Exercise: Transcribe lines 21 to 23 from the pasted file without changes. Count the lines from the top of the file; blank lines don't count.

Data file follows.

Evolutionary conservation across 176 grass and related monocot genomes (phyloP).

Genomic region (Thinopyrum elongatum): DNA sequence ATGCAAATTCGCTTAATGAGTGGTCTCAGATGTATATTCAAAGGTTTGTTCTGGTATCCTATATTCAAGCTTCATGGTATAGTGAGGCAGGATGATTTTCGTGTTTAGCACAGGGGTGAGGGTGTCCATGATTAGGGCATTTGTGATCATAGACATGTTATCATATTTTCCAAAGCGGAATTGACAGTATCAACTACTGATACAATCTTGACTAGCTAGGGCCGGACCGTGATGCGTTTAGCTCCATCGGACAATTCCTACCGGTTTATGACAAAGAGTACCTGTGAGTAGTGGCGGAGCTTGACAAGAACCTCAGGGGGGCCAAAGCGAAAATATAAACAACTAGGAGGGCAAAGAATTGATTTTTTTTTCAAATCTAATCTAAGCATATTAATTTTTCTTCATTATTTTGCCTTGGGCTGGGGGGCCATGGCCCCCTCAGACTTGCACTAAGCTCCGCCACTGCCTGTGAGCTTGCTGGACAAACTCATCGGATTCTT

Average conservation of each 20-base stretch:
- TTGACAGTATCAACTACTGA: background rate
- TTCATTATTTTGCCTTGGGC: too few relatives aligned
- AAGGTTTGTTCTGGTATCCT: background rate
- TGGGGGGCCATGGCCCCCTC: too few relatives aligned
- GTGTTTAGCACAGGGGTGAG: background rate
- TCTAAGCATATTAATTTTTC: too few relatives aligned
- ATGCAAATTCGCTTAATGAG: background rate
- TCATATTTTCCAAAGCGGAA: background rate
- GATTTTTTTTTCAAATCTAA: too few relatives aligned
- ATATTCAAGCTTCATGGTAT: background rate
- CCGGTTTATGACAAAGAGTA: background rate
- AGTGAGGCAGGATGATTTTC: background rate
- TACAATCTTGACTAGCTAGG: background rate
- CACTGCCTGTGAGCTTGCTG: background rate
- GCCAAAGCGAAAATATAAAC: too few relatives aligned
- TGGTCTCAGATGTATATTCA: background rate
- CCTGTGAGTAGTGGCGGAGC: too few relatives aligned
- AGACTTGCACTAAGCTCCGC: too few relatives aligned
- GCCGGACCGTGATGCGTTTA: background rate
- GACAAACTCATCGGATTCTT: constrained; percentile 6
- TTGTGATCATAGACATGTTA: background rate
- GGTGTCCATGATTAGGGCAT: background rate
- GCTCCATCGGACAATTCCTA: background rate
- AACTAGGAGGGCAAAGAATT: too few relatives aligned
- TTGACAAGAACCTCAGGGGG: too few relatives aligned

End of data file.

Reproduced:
- AGACTTGCACTAAGCTCCGC: too few relatives aligned
- GCCGGACCGTGATGCGTTTA: background rate
- GACAAACTCATCGGATTCTT: constrained; percentile 6